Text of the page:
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Taking Things Personally

When a person is abused as a child, they learn very quickly what it means to take things personally. After all, many abusive parents tell their children that they would not hit them unless they did something to ask for it. At that point, it becomes something that is indeed personal. The child believes that they did something very wrong; therefore, they deserved to be hit, yelled out, called names etc. From that point on, the child begins to walk on eggshells, in order to prevent upsetting their abusive parent by doing something wrong again.

For example, a little girl is supposed to clean up after playing with her toys. Whenever she forgets to clean them up, one or both of her parents begins to verbally abuse her. As the little girl grows into her teenage years, she routinely finds herself in trouble with her parents for things she did or did not do. The abuse by now has escalated and becomes physically violent. She has learned at an early age that when she is abused, it is her fault. She is to blame. She might ponder how it can not be her fault. The way she has been taught to view it is that she is the one that did something wrong and because of that, she deserves to be abused. She frequently takes things personally.

The little girl grows into her adult years and she is still taking things personally. She might begin to wonder what is wrong with her, since she is still affected by the abuse she endured. Every time she is confronted with a person that is somehow upset with her, she takes it personally. If her friends are not happy, she takes it personally. If her boss is upset with her, she takes it personally. If the clerk in the grocery store is having a bad day and refuses to smile, she takes it personally. These scenarios might seem a bit drawn out; however, it is important to look at it this way, since child abuse never stops affecting the victim, even if they are adults themselves, with their own children.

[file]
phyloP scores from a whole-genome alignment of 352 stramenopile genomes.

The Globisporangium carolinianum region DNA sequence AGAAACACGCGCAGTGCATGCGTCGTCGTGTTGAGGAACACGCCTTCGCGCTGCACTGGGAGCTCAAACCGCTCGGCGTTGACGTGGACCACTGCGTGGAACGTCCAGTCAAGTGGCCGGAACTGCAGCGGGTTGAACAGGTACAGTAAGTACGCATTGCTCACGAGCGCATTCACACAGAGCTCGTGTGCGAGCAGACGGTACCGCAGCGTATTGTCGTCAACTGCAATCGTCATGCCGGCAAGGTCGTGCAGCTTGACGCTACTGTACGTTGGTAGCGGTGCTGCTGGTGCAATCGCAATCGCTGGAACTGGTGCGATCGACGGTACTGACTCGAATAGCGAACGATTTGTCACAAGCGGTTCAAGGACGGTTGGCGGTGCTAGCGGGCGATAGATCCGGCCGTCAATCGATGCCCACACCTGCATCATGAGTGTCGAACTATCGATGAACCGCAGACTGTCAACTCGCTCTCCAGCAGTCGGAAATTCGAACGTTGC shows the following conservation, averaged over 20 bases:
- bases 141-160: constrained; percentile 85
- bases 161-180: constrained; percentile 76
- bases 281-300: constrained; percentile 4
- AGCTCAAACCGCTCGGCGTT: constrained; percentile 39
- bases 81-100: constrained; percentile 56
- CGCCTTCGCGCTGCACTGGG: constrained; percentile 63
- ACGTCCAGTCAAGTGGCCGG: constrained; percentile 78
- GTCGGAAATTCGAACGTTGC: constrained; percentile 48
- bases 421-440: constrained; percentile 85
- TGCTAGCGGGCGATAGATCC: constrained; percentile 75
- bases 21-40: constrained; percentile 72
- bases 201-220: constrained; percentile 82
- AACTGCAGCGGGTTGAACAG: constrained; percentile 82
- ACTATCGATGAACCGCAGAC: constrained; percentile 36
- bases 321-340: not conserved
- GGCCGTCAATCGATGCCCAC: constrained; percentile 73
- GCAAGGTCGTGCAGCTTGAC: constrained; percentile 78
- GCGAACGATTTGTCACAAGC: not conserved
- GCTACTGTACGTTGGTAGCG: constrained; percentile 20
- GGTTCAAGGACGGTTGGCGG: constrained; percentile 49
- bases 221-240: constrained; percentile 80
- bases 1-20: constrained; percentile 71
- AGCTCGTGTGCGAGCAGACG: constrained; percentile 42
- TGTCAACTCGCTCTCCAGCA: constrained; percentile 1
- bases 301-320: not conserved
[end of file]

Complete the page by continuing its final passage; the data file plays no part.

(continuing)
Children that have abusive parents are expected to take the blame. They hear the verbally abusive recordings for much of their daily lives. However, it doesn’t have to happen this way. Adults that have been abused as children must know that it is not their fault. It never has been their fault. They simply need to be encouraged through their process of seeking who they are as a person; not who their abusers say they are, but who they are deep inside.

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Content copyright © 2013 by Kelli Deister. All rights reserved.
This content was written by Kelli Deister. If you wish to use this content in any manner, you need written permission. Contact Erika Lyn Smith for details.



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